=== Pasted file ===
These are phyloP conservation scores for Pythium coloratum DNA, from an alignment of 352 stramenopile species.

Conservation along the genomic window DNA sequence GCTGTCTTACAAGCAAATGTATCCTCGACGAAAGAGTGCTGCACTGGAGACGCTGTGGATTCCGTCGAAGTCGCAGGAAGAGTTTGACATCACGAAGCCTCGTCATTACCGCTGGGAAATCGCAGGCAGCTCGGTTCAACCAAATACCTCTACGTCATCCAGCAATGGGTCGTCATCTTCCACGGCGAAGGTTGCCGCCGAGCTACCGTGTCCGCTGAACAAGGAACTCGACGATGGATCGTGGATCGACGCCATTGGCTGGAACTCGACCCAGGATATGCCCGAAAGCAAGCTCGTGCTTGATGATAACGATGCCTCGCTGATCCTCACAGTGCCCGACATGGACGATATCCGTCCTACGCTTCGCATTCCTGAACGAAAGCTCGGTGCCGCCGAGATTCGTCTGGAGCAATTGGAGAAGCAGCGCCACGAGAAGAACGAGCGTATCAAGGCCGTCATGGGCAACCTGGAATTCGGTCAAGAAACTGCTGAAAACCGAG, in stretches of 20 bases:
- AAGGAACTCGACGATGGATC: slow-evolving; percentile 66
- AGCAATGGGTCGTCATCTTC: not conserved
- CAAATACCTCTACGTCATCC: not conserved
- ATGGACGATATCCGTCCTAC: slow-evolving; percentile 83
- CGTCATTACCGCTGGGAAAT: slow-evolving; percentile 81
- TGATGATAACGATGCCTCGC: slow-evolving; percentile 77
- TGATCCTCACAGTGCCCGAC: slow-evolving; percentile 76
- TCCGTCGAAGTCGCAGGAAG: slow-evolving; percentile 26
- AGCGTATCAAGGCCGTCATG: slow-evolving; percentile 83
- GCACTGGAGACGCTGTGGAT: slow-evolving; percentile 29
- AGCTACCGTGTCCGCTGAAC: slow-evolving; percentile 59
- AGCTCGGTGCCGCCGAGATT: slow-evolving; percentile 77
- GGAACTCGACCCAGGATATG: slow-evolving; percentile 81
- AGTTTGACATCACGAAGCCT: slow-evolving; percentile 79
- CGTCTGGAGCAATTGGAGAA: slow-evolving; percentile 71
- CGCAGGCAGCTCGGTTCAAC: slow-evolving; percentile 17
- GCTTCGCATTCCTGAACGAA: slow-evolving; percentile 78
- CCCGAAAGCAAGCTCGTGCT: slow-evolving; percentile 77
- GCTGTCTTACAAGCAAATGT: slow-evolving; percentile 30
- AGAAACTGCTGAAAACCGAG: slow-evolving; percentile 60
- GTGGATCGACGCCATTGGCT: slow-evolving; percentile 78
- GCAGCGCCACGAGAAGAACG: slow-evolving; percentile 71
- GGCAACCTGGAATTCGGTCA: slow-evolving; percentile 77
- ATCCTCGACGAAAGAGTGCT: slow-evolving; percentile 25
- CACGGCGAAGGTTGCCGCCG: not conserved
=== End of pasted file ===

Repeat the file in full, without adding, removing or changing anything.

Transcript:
These are phyloP conservation scores for Pythium coloratum DNA, from an alignment of 352 stramenopile species.

Conservation along the genomic window DNA sequence GCTGTCTTACAAGCAAATGTATCCTCGACGAAAGAGTGCTGCACTGGAGACGCTGTGGATTCCGTCGAAGTCGCAGGAAGAGTTTGACATCACGAAGCCTCGTCATTACCGCTGGGAAATCGCAGGCAGCTCGGTTCAACCAAATACCTCTACGTCATCCAGCAATGGGTCGTCATCTTCCACGGCGAAGGTTGCCGCCGAGCTACCGTGTCCGCTGAACAAGGAACTCGACGATGGATCGTGGATCGACGCCATTGGCTGGAACTCGACCCAGGATATGCCCGAAAGCAAGCTCGTGCTTGATGATAACGATGCCTCGCTGATCCTCACAGTGCCCGACATGGACGATATCCGTCCTACGCTTCGCATTCCTGAACGAAAGCTCGGTGCCGCCGAGATTCGTCTGGAGCAATTGGAGAAGCAGCGCCACGAGAAGAACGAGCGTATCAAGGCCGTCATGGGCAACCTGGAATTCGGTCAAGAAACTGCTGAAAACCGAG, in stretches of 20 bases:
- AAGGAACTCGACGATGGATC: slow-evolving; percentile 66
- AGCAATGGGTCGTCATCTTC: not conserved
- CAAATACCTCTACGTCATCC: not conserved
- ATGGACGATATCCGTCCTAC: slow-evolving; percentile 83
- CGTCATTACCGCTGGGAAAT: slow-evolving; percentile 81
- TGATGATAACGATGCCTCGC: slow-evolving; percentile 77
- TGATCCTCACAGTGCCCGAC: slow-evolving; percentile 76
- TCCGTCGAAGTCGCAGGAAG: slow-evolving; percentile 26
- AGCGTATCAAGGCCGTCATG: slow-evolving; percentile 83
- GCACTGGAGACGCTGTGGAT: slow-evolving; percentile 29
- AGCTACCGTGTCCGCTGAAC: slow-evolving; percentile 59
- AGCTCGGTGCCGCCGAGATT: slow-evolving; percentile 77
- GGAACTCGACCCAGGATATG: slow-evolving; percentile 81
- AGTTTGACATCACGAAGCCT: slow-evolving; percentile 79
- CGTCTGGAGCAATTGGAGAA: slow-evolving; percentile 71
- CGCAGGCAGCTCGGTTCAAC: slow-evolving; percentile 17
- GCTTCGCATTCCTGAACGAA: slow-evolving; percentile 78
- CCCGAAAGCAAGCTCGTGCT: slow-evolving; percentile 77
- GCTGTCTTACAAGCAAATGT: slow-evolving; percentile 30
- AGAAACTGCTGAAAACCGAG: slow-evolving; percentile 60
- GTGGATCGACGCCATTGGCT: slow-evolving; percentile 78
- GCAGCGCCACGAGAAGAACG: slow-evolving; percentile 71
- GGCAACCTGGAATTCGGTCA: slow-evolving; percentile 77
- ATCCTCGACGAAAGAGTGCT: slow-evolving; percentile 25
- CACGGCGAAGGTTGCCGCCG: not conserved